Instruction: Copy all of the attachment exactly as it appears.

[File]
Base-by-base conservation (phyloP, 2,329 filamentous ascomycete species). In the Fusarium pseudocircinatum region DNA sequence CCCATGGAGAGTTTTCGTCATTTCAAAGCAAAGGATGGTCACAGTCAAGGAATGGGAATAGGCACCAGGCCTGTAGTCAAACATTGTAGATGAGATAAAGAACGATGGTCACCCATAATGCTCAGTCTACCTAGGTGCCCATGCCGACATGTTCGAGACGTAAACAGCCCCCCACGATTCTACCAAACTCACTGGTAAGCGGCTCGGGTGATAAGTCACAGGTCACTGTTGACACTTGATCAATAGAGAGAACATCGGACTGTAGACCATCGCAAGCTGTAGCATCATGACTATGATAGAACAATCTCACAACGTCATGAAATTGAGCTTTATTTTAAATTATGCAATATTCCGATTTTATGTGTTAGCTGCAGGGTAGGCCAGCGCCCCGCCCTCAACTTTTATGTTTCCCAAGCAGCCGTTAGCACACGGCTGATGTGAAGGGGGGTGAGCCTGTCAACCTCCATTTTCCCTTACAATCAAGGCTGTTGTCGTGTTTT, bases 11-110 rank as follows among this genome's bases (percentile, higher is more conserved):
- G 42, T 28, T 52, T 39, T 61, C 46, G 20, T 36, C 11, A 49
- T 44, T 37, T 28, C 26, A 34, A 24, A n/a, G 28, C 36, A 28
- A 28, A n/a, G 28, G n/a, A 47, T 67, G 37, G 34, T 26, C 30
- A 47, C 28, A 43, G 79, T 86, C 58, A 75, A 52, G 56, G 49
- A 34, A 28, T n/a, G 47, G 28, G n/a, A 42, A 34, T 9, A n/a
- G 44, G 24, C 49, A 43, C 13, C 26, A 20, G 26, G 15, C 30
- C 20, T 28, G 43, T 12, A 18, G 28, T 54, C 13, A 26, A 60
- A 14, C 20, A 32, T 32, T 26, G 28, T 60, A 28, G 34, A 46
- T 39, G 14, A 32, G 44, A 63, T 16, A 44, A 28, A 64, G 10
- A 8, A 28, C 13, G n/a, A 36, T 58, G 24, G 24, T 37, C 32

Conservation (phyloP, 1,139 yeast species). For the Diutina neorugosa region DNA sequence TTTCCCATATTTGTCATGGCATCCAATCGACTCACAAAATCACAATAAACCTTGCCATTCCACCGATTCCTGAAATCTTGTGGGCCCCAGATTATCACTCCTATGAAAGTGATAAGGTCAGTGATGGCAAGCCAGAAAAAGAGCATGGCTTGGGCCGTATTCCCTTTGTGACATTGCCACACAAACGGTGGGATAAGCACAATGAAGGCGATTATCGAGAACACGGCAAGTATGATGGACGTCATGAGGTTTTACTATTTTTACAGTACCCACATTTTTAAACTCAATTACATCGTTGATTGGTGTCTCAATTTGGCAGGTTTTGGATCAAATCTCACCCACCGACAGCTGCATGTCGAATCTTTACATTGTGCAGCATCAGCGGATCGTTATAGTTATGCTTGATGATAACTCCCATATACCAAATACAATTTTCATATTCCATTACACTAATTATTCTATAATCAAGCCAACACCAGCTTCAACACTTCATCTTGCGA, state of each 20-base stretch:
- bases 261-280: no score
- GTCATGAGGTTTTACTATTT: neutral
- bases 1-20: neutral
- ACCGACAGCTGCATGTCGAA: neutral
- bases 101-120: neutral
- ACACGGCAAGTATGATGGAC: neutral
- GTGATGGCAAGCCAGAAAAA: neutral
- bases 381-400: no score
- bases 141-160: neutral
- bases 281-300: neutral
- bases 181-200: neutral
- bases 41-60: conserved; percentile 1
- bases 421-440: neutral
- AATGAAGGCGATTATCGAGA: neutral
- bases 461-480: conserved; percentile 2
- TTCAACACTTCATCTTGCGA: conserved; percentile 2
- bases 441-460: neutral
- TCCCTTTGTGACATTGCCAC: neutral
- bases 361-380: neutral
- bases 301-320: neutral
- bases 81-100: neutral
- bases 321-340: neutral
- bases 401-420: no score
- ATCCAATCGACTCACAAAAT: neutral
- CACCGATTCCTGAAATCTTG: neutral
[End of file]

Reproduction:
Base-by-base conservation (phyloP, 2,329 filamentous ascomycete species). In the Fusarium pseudocircinatum region DNA sequence CCCATGGAGAGTTTTCGTCATTTCAAAGCAAAGGATGGTCACAGTCAAGGAATGGGAATAGGCACCAGGCCTGTAGTCAAACATTGTAGATGAGATAAAGAACGATGGTCACCCATAATGCTCAGTCTACCTAGGTGCCCATGCCGACATGTTCGAGACGTAAACAGCCCCCCACGATTCTACCAAACTCACTGGTAAGCGGCTCGGGTGATAAGTCACAGGTCACTGTTGACACTTGATCAATAGAGAGAACATCGGACTGTAGACCATCGCAAGCTGTAGCATCATGACTATGATAGAACAATCTCACAACGTCATGAAATTGAGCTTTATTTTAAATTATGCAATATTCCGATTTTATGTGTTAGCTGCAGGGTAGGCCAGCGCCCCGCCCTCAACTTTTATGTTTCCCAAGCAGCCGTTAGCACACGGCTGATGTGAAGGGGGGTGAGCCTGTCAACCTCCATTTTCCCTTACAATCAAGGCTGTTGTCGTGTTTT, bases 11-110 rank as follows among this genome's bases (percentile, higher is more conserved):
- G 42, T 28, T 52, T 39, T 61, C 46, G 20, T 36, C 11, A 49
- T 44, T 37, T 28, C 26, A 34, A 24, A n/a, G 28, C 36, A 28
- A 28, A n/a, G 28, G n/a, A 47, T 67, G 37, G 34, T 26, C 30
- A 47, C 28, A 43, G 79, T 86, C 58, A 75, A 52, G 56, G 49
- A 34, A 28, T n/a, G 47, G 28, G n/a, A 42, A 34, T 9, A n/a
- G 44, G 24, C 49, A 43, C 13, C 26, A 20, G 26, G 15, C 30
- C 20, T 28, G 43, T 12, A 18, G 28, T 54, C 13, A 26, A 60
- A 14, C 20, A 32, T 32, T 26, G 28, T 60, A 28, G 34, A 46
- T 39, G 14, A 32, G 44, A 63, T 16, A 44, A 28, A 64, G 10
- A 8, A 28, C 13, G n/a, A 36, T 58, G 24, G 24, T 37, C 32

Conservation (phyloP, 1,139 yeast species). For the Diutina neorugosa region DNA sequence TTTCCCATATTTGTCATGGCATCCAATCGACTCACAAAATCACAATAAACCTTGCCATTCCACCGATTCCTGAAATCTTGTGGGCCCCAGATTATCACTCCTATGAAAGTGATAAGGTCAGTGATGGCAAGCCAGAAAAAGAGCATGGCTTGGGCCGTATTCCCTTTGTGACATTGCCACACAAACGGTGGGATAAGCACAATGAAGGCGATTATCGAGAACACGGCAAGTATGATGGACGTCATGAGGTTTTACTATTTTTACAGTACCCACATTTTTAAACTCAATTACATCGTTGATTGGTGTCTCAATTTGGCAGGTTTTGGATCAAATCTCACCCACCGACAGCTGCATGTCGAATCTTTACATTGTGCAGCATCAGCGGATCGTTATAGTTATGCTTGATGATAACTCCCATATACCAAATACAATTTTCATATTCCATTACACTAATTATTCTATAATCAAGCCAACACCAGCTTCAACACTTCATCTTGCGA, state of each 20-base stretch:
- bases 261-280: no score
- GTCATGAGGTTTTACTATTT: neutral
- bases 1-20: neutral
- ACCGACAGCTGCATGTCGAA: neutral
- bases 101-120: neutral
- ACACGGCAAGTATGATGGAC: neutral
- GTGATGGCAAGCCAGAAAAA: neutral
- bases 381-400: no score
- bases 141-160: neutral
- bases 281-300: neutral
- bases 181-200: neutral
- bases 41-60: conserved; percentile 1
- bases 421-440: neutral
- AATGAAGGCGATTATCGAGA: neutral
- bases 461-480: conserved; percentile 2
- TTCAACACTTCATCTTGCGA: conserved; percentile 2
- bases 441-460: neutral
- TCCCTTTGTGACATTGCCAC: neutral
- bases 361-380: neutral
- bases 301-320: neutral
- bases 81-100: neutral
- bases 321-340: neutral
- bases 401-420: no score
- ATCCAATCGACTCACAAAAT: neutral
- CACCGATTCCTGAAATCTTG: neutral